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Recruitment difficulties revealed

12th September 2017

A RECENT survey has revealed that 81 per cent of manufacturers and 71 per cent of services businesses who were recruiting say they had difficulty filling positions in the second quarter of this year.

That is just one of the findings in the latest Northern Ireland Chamber of Commerce and Industry (NI Chamber) and BDO Quarterly Economic Survey (QES) published last month (August).

The report for Quarter 2 of 2017 reveals that recruitment difficulties particularly in professional and managerial staff and skilled trades for manufacturers placed a burden on other employees and lowered productivity for almost 1 in four businesses. Almost 24%) of businesses said they had difficulty in meeting customer needs and 18 per cent gave recruitment problems as the reason for restricting business growth.

Respondents cited a lack of the right skills and attitude as the main driver of recruitment difficulties among local businesses. They said there were not enough applicants to meet the required skills and 31% also said there were not enough applicants with the required attitude/motivation.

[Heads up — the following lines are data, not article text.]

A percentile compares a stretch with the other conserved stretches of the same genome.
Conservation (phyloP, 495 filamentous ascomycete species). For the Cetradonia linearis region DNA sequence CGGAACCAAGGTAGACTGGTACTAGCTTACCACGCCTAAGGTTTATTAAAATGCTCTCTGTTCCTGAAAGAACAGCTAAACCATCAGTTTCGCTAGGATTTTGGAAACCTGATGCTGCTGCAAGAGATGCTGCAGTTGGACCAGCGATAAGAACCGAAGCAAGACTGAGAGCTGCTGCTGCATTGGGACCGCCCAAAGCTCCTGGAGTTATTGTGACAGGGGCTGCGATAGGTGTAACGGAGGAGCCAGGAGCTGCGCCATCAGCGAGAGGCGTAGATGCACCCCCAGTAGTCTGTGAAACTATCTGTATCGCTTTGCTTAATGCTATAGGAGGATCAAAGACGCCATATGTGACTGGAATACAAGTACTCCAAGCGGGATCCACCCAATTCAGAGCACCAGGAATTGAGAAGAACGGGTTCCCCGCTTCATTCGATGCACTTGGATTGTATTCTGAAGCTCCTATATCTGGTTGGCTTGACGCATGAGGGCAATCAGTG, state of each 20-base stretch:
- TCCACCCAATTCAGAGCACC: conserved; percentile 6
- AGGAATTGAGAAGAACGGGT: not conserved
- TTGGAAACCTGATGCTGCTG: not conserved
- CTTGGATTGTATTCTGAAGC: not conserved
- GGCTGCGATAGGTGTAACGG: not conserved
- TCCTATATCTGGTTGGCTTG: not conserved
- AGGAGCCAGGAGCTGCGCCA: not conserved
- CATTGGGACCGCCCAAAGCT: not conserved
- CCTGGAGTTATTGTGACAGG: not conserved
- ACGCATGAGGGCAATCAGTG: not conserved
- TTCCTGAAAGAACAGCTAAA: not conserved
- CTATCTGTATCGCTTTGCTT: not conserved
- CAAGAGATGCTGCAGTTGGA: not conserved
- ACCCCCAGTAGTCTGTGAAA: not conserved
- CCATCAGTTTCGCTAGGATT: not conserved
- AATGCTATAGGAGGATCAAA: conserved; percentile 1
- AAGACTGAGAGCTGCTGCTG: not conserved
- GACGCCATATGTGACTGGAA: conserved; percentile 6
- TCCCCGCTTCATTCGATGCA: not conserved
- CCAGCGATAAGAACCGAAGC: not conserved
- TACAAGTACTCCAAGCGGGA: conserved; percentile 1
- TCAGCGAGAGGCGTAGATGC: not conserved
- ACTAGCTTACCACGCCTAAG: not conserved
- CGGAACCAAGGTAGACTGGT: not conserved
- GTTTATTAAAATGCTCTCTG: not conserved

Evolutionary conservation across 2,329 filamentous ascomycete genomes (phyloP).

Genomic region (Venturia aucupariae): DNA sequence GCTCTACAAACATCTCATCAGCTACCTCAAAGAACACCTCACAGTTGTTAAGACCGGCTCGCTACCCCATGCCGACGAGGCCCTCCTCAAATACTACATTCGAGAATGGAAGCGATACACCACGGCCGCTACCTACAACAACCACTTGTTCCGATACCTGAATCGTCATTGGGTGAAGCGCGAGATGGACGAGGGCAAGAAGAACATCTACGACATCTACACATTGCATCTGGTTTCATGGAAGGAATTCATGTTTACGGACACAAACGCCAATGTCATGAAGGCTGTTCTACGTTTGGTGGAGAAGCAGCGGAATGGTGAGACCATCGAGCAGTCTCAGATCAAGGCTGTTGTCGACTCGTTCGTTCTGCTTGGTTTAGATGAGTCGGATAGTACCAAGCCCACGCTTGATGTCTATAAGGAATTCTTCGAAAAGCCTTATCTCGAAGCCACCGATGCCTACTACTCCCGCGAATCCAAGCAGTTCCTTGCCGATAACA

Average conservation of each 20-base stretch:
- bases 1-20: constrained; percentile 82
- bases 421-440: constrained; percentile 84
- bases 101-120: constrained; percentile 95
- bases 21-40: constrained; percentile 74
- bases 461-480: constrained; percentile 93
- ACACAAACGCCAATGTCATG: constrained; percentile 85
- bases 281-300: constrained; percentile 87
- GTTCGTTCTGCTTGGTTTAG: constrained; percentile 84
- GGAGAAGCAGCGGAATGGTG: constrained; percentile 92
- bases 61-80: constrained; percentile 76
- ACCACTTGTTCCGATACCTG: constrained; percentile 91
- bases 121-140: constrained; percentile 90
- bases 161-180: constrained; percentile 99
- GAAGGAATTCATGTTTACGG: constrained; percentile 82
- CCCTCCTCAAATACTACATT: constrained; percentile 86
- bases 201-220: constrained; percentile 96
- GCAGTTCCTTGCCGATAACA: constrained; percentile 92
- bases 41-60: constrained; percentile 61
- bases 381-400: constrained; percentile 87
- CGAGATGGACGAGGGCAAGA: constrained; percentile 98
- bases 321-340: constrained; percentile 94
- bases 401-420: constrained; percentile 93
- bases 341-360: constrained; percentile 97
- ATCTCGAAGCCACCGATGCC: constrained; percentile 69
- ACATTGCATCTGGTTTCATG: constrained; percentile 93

Some 22% of businesses feel that there are not enough applications generally with 20% noting a lack of work experience as a major issue and 18% stating there is too much competition from other employers.

Overall, the results showed continued business growth in Northern Ireland despite mixed performances by both the manufacturing and services sector during the second quarter, Commenting on the survey results, Ann McGregor, Chief Executive of NI Chamber, said: “This quarter’s results indicate that there is continued business growth in the region – albeit slow. The survey also highlights three key challenges facing businesses at the moment – inflation, recruitment difficulties and Brexit.”

She continued: “Hiring staff with the right skills continues to be a major problem for businesses with 1 in four saying it had resulted in lower productivity. Low productivity has been a persistent feature of the Northern Ireland economy for many years now and despite a number of economic strategies attempting to address this, the gap is continuing to widen.”

Brian Murphy, Partner at BDO Northern Ireland added: “At a time when businesses are finding it tough to recruit people with the right skills into their workforce, it is vitally important to shape an economy that makes the most of its talented people and creates a smooth and supported route into employment.”

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